Timing is of the essence and restructuring may be needed prior to 1 January 2009
The issue of excessive pay for top executives has been subject of extensive political and media discussion in The Netherlands over the past year or so. This has led to draft tax legislation being introduced in early 2008 with the aim of entering into force as of 1 January 2009. The Bill has been approved by the Lower House of Dutch Parliament and is scheduled to be either approved or rejected by the Upper House of Dutch Parliament in its current form.
The aim of the draft tax legislation is to increase the overall tax burden on ‘lucrative interests’ (such as carried interest schemes), on ‘excessive’ redundancy payments and on ‘excessive’ pension payments.
This article focuses on the impact of the changes in respect of lucrative interests, which are primarily aimed at interests held by private equity (or hedge fund) managers.
A lucrative interest is in general a participation held by an individual (employee or otherwise) which generates an irregular high return. Whether a particular interest is taxed as a lucrative interest depends on the nature, mixture and conditions of the issued shares and whether the interest was granted as a reward for employment duties performed by the recipient.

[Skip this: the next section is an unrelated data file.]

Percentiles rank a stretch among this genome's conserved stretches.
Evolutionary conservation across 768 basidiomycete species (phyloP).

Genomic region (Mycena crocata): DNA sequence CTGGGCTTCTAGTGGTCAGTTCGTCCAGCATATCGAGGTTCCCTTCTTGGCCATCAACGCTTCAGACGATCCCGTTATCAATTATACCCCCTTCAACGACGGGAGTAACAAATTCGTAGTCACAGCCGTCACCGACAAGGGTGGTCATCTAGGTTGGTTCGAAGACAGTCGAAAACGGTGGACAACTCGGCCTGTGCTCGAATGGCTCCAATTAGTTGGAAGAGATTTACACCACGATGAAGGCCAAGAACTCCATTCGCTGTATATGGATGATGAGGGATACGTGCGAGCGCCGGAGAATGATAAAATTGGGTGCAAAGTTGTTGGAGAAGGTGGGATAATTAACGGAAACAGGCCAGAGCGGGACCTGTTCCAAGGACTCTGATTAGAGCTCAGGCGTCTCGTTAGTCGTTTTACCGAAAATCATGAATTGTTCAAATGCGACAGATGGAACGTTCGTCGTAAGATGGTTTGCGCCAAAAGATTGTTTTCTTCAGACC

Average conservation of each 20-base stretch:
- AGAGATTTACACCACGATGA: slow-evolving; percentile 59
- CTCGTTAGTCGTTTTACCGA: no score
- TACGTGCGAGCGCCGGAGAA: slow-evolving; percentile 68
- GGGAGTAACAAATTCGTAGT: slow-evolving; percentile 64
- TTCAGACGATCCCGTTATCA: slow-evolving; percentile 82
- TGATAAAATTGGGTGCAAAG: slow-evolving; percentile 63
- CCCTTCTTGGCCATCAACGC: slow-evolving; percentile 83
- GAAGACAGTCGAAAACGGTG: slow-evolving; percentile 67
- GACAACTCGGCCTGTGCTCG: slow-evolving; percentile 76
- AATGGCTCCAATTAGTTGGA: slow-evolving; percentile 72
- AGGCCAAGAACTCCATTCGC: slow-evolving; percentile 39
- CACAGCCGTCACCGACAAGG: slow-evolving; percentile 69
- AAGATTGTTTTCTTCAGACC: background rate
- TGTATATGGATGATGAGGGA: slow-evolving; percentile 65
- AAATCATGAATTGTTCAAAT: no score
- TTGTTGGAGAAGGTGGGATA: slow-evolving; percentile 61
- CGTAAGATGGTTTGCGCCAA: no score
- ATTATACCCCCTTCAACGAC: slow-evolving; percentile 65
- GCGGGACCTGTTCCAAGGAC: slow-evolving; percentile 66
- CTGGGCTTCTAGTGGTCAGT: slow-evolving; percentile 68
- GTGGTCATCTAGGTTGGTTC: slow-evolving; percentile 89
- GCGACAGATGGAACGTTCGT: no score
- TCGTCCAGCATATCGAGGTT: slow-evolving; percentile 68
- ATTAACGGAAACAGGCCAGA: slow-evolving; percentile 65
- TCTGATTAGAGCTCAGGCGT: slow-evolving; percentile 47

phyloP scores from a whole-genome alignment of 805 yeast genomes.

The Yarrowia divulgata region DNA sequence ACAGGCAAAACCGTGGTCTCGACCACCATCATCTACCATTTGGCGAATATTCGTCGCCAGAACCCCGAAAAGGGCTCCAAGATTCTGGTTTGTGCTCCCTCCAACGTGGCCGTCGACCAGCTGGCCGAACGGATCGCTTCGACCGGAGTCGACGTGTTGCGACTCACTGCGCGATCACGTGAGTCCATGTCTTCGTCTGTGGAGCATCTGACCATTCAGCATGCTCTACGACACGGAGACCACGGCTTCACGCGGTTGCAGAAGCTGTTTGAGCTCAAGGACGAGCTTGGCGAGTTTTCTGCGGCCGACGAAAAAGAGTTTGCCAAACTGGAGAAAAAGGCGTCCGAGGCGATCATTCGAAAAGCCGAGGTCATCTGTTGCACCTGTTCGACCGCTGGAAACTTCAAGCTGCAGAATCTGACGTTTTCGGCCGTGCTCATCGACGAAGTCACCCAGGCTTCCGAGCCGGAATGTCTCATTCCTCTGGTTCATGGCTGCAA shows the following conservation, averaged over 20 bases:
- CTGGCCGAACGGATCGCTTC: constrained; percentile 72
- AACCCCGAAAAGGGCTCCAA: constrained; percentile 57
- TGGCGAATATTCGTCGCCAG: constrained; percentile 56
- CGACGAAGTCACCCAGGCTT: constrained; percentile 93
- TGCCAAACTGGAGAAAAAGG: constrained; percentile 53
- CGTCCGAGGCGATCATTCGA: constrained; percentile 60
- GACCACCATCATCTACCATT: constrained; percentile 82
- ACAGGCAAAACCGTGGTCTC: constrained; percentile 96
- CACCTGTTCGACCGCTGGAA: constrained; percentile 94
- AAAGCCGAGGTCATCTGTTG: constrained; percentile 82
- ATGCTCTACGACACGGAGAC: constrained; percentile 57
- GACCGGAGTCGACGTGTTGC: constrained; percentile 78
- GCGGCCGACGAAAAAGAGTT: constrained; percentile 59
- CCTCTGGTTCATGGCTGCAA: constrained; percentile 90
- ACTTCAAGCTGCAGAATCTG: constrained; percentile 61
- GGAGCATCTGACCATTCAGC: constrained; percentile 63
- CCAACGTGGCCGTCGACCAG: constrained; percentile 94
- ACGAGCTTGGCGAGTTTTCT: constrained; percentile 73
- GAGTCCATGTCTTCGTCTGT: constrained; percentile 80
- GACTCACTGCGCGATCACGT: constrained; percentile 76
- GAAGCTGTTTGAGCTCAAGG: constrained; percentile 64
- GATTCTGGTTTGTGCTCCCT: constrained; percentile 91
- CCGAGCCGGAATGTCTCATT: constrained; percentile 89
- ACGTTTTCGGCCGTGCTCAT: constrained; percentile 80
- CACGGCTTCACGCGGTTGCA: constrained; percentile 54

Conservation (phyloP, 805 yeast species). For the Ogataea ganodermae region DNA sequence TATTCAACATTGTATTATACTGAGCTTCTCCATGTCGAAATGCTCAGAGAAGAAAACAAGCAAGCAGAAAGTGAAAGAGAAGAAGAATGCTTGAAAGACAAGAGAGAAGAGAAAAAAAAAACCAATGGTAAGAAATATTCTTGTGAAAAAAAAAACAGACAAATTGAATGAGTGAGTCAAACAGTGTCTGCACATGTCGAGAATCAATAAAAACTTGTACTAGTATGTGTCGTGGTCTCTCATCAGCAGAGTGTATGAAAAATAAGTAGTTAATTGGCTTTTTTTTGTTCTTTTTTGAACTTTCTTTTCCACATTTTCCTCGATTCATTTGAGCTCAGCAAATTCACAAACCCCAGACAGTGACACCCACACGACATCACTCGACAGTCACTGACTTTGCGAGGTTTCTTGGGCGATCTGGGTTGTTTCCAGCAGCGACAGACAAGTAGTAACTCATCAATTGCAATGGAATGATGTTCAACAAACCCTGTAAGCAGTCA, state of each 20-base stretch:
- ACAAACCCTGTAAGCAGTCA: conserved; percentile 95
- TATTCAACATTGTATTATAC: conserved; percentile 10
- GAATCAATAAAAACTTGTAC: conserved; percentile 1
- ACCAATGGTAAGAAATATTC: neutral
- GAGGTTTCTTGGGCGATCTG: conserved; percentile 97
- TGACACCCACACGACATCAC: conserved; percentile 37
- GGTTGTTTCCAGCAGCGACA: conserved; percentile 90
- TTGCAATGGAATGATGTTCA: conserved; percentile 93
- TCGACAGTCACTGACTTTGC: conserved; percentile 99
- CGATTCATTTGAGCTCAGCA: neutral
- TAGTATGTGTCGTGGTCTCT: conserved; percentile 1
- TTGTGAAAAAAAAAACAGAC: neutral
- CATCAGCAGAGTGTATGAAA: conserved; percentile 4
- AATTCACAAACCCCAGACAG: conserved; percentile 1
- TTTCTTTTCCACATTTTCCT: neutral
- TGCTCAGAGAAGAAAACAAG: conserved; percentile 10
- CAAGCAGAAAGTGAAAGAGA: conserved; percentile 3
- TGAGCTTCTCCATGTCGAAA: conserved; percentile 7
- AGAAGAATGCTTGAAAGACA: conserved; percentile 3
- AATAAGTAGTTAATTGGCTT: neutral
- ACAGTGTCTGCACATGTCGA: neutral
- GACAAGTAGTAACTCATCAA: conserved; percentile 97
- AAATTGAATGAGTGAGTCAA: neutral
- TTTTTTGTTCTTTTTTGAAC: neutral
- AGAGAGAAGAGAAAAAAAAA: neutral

At present, carried interest schemes and similar types of remuneration paid to private equity managers are either subject to income tax in Box III (effective tax rate of 1.2%) or, depending on the percentage of the lucrative interest, in Box II (flat tax rate of 25%).
The proposed legislation will re-classify private equity managers as “entrepreneurs” for Dutch personal income tax purposes with respect to income and gains derived from their lucrative interests. This re-classification will subject the recipient to income under Box I (maximum progressive rate of 52%) to the extent the income and gains were not already subject to Dutch payroll taxes.
Under the proposed legislation, there will be no transitional rules available for existing carried interest schemes and the new rules will therefore apply with retrospective effect. This will result in double taxation (first Box III then Box I).
However, if the lucrative interest is held via an intermediary company, and various conditions are met, the lucrative interest could still be taxed in Box II (25%).
The proposed legislation is very wide-ranging (a ‘lucrative interest’ can take one of four forms) and it is unlikely the wording of the proposed legislation will be adjusted prior to 1 January 2009.
It is therefore of the utmost importance to review and adjust (if needed) existing carried interest schemes and other ‘lucrative interest’ schemes prior to 1 January 2009 in order to minimise the negative consequences of the proposed legislation, for example, by interposing an intermediary BV company for holders of lucrative interests as soon as possible before 31 December 2008.